The experimental work of first making practical standards, founded on the absolute system, which led to the unit now known as the British Association ohm, was chiefly performed by Clerk Maxwell and Jenkin. The realisation of the great practical benefit which has resulted from the experimental and scientific work of the Committee is certainly in a large measure due to Jenkin's zeal and perseverance as secretary, and as editor of the volume of Collected Reports of the work of the Committee, which extended over eight years, from 1861 till 1869. The volume of Reports included Jenkin's Cantor Lectures of January, 1866, 'On Submarine Telegraphy,' through which the practical applications of the scientific principles for which he had worked so devotedly for eight years became part of general knowledge in the engineering profession.

Jenkin's scientific activity continued without abatement to the end. For the last two years of his life he was much occupied with a new mode of electric locomotion, a very remarkable invention of his own, to which he gave the name of 'Telpherage.' He persevered with endless ingenuity in carrying out the numerous and difficult mechanical arrangements essential to the project, up to the very last days of his work in life. He had completed almost every detail of the realisation of the system which was recently opened for practical working at Glynde, in Sussex, four months after his death.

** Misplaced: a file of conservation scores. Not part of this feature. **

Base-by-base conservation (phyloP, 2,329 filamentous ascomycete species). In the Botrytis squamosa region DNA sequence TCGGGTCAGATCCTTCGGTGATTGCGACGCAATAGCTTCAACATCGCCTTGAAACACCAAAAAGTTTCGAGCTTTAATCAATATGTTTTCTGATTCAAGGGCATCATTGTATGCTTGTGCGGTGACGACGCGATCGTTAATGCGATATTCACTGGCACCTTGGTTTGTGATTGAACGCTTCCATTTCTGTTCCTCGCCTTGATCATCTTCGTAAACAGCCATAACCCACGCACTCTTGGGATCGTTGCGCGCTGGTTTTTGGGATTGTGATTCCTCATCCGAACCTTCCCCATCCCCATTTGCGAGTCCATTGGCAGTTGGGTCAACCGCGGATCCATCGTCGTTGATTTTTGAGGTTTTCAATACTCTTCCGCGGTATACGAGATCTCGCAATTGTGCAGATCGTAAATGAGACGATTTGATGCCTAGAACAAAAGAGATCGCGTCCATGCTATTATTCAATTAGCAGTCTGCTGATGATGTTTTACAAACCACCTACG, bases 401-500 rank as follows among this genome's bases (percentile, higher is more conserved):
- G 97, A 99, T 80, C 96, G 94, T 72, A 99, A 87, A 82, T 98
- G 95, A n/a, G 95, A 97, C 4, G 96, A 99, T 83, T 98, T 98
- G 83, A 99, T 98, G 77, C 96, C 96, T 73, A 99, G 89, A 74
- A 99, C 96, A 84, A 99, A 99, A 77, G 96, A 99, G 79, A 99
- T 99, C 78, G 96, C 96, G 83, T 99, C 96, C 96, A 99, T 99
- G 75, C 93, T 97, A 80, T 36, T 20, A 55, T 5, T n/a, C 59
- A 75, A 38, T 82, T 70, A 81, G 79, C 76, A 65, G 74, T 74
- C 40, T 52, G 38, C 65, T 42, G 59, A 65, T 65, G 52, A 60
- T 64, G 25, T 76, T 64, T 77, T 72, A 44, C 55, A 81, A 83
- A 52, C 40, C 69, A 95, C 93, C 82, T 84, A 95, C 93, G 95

His book on 'Magnetism and Electricity,' published as one of Longman's elementary series in 1873, marked a new departure in the exposition of electricity, as the first text-book containing a systematic application of the quantitative methods inaugurated by the British Association Committee on Electrical Standards. In 1883 the seventh edition was published, after there had already appeared two foreign editions, one in Italian and the other in German.

His papers on purely engineering subjects, though not numerous, are interesting and valuable. Amongst these may be mentioned the article 'Bridges,' written by him for the ninth edition of the 'Encyclopaedia Britannica,' and afterwards republished as a separate treatise in 1876; and a paper 'On the Practical Application of Reciprocal Figures to the Calculation of Strains in Framework,' read before the Royal Society of Edinburgh, and published in the 'Transactions' of that Society in 1869. But perhaps the most important of all is his paper 'On the Application of Graphic Methods to the Determination of the Efficiency of Machinery,' read before the Royal Society of Edinburgh, and published in the 'Transactions,' vol. xxviii. (1876-78), for which he was awarded the Keith Gold Medal. This paper was a continuation of the subject treated in 'Reulaux's Mechanism,' and, recognising the value of that work, supplied the elements required to constitute from Reulaux's kinematic system a full machine receiving energy and doing work.



Robert Louis Stevenson
Classic Literature Library

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